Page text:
11 classic ’80s watches that will give ’80s kids shocking flashbacksAndrew McUtchen
Editor’s note: We published this story at the height of Stranger Things mania, but it’s just as fun to check in on anytime for ’80s kids like me. Well, fun? Depends how well you deal with the flashbacks…
The ’80s were Nerd City, peppered with popped polo shirts and pie-crust collars, Slime, The Breakfast Club, pommes noisettes, Pop Rocks candy and brine shrimp pets masquerading as Sea-Monkey kits. Against this neon, fad-filled haze emerges the ’80s saving graces – the best pop music in history and watches that either embraced new technology or new money. Here’s 11 (see what we did there) watches we’d be happy to see in season two.
Swatch Watch – 1983
The simple plastic quartz Swatch flipped the way we looked at watches on its head, bringing a sense of play to the fore, and decreeing them style consumables. It was a democratic move away from Swiss watches predicated on careful craftsmanship to be cherished for a lifetime. Swatch meant there was a colour and design for every personality.
Casio G-Shock (DW-5000C) – 1983
The durability of the game-changing Casio G-Shock managed to avoid a prohibitive price bracket while earning cult cool status. Its engineer, Kikuo Ibe, wanted a watch that could withstand a 10-metre drop, along with 10 atmospheres of water pressure, and boast a 10-year battery. Thirty-four years on and it’s still going strong.
Pulsar calculator watch (Ref. Y739-5019) – 1980
The steel Casio Databank CD-40, the first Casio Databank unveiled in 1983, tends to steal a lot of thunder on blogs dedicated to calculator watch-spotting (yes, it’s a genre) and Casio did end up dominating the calculator watch wave, but Pulsar, with the likes of Hewlett-Packard hot on its tail, is credited with producing the first calculator watch in 1975, in solid gold no less. This later two-tone model from 1980 proudly carries on the slick aesthetic, and is the watch I’d most likely wear from this list if I could time travel.
Nelsonic Pac-Man game watch – 1982
With the Timezone arcade fun it promised on the school bus ride, a Nelsonic was the Christmas stocking filler of the day. Nelsonic, with its background in toy-themed watches, dominated the game watch market, scoring rights for Pac-Man and, in 1989, Super Mario Bros. Blinky, Pinky, Inky and Clyde have never been superseded in popularity: at the game’s peak, in 1982, there were estimated to be 30 million players across the US and it is the highest-grossest video game of all time. This watch sold more than 500,000 units.
LCD radio watch – 1982-1985
Names like Sinclair, Comlink, Nelsonic, Gala, Advance, Quasatron and the ever-enthusiastic Casio all dove on the radio watch. And from Madonna’s wrist in Desperately Seeking Susan or Knight Rider’s Michael Knight’s, it was quite the gizmo. Though some were clunkier than others, like this epic Sinclair FM radio watch.
Seiko M516-4009 Voice Note watch – 1983
This real Seiko device was put to paranormal surveillance use in Ghostbusters. It seems ridiculous now but it was early days in voice notation so the choice was between an 8-second message and a 4-second message. It also came with a stopwatch, alarm illumination, day/date display and an hour chime. The future is now.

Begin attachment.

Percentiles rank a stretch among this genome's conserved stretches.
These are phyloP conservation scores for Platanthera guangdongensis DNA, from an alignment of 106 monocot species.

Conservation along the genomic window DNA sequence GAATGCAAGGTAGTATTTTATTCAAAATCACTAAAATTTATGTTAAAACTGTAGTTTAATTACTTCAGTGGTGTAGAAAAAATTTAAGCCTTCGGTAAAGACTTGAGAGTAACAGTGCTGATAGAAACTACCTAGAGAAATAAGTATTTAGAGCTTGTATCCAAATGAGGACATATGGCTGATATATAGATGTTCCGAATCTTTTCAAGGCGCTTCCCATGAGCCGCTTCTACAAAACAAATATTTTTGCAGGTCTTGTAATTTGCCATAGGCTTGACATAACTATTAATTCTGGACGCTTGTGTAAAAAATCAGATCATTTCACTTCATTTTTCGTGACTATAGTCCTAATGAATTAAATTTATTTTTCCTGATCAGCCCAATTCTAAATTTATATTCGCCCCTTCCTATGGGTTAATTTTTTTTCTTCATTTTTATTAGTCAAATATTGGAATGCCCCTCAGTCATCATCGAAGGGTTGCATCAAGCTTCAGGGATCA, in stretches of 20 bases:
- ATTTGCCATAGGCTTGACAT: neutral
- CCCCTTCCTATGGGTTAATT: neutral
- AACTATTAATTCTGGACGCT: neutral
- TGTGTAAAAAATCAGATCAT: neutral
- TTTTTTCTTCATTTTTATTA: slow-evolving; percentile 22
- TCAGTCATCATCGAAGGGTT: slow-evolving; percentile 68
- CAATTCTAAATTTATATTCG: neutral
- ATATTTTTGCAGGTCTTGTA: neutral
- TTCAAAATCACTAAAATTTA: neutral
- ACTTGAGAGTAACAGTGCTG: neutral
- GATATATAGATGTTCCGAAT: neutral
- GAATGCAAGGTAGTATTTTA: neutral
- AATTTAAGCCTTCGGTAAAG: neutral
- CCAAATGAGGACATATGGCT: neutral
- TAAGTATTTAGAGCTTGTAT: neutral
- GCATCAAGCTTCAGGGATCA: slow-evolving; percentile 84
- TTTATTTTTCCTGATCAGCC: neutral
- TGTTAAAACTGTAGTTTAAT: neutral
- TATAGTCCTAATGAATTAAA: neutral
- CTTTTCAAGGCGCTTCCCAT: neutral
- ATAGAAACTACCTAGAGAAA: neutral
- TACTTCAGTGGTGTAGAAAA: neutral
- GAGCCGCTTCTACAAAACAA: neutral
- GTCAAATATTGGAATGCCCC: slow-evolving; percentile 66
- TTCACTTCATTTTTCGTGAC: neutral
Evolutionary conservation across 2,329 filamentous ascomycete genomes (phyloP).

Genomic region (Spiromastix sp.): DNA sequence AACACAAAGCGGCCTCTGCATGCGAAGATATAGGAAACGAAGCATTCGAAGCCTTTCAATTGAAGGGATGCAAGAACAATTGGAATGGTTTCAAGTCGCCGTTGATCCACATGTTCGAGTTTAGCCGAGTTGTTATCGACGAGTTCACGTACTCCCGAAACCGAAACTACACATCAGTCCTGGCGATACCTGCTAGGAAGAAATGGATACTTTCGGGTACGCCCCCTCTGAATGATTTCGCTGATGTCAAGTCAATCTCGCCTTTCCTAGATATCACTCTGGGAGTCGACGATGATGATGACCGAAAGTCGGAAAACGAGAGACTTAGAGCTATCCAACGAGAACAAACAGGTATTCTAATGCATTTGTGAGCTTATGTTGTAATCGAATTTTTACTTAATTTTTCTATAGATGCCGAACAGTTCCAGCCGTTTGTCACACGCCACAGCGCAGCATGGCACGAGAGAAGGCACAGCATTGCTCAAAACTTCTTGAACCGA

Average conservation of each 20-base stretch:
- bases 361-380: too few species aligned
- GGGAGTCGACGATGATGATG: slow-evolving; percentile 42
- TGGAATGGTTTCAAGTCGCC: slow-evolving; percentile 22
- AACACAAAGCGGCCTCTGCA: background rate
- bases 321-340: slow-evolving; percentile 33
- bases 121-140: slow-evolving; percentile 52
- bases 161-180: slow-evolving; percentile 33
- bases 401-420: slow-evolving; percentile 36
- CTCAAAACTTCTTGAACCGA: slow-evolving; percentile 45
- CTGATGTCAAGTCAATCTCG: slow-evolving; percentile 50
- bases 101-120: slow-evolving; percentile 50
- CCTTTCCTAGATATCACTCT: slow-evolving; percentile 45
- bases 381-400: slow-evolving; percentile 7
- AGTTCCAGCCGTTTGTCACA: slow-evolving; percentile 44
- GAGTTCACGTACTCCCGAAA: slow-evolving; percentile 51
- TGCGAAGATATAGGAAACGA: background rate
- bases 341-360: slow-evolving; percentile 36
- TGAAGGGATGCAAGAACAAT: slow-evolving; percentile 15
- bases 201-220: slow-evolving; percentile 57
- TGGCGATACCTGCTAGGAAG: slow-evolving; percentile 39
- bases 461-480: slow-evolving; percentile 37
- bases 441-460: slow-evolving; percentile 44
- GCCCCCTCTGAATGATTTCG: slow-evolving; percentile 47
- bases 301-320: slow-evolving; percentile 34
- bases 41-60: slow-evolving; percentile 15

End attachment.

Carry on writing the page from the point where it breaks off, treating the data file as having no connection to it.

Seiko Speedtimer chronograph 7A28-7000 – 1983
In 1983, Seiko debuted the 7A28 as the world’s first analog quartz chronograph. The 7A28, and a member of its family, soon secured its sci-fi laurels on Ripley’s wrist in Aliens, being more commonly referred to by the kick-ass protagonist’s moniker. Italian car designer Giorgetto Giugiaro, the mind behind the DeLorean DMC-12, is responsible for the coolest watch on this flashback tour.
Ebel Sport Classic Chronograph El Primero – 1982
In the 1970s, Ebel adeptly rode out the quartz crisis by putting resources into their own quartz movements and in the early ’80s set them to use, reviving one of the most legendary chronograph calibres, repackaged in the bonafide star that is the Ebel Sport Classic Chronograph. The original 1977 Sport Classic line gave Ebel the triumphant trio — the monocoque case, 5-screw bezel and an integrated wave bracelet with a South Beach appeal that predated Miami Vice. Here, though, we’ve opted for the mighty El Primero-powered 1982 version.
Cartier Santos Galbée – 1987
Hollywood’s and ’80s corporate corridors venerated self-aggrandisement. You (and your net worth) mattered most and gold was not just for lining a Geneva safety deposit box. Gordon Gekko was the greed pin-up du jour, expressing slippery élan with his 18k Cartier Santos de Galbée, an ’80s development on the ’70s Santos redesign of the very first watch Cartier ever produced for men in 1911. Gekko’s stockbroker junior understudy, Bud Fox, starts on Wall Street in a Lorus but quickly takes in Gekko’s gleaming watch and by the film’s credits has upped his game by claiming a Panthère de Cartier in homage to his Machiavellian mentor …
Omega Constellation Manhattan – 1982
2017 marks the 35th anniversary of this Omega icon. With its integrated bracelet, Roman numerals, four claws that grip the bezel and a crystal incorporating hour markers. For all its masculine gravitas, this sleek impression was devised by Carol Didisheim, a 26-year-old jewellery and watch designer in her first job.
Digits finger watches – 1987
Just edging out 1987’s interchangeable Gucci bezel bangle watch for women for a place in this story is the novelty that is the Digits ring watch. A New York innovation that was zany and obscure enough to create and corner its own niche market. It’s less of a surprise to discover this caper was dreamt up by a company focused in costume jewellery. Amazingly, it’s still in operation three decades on.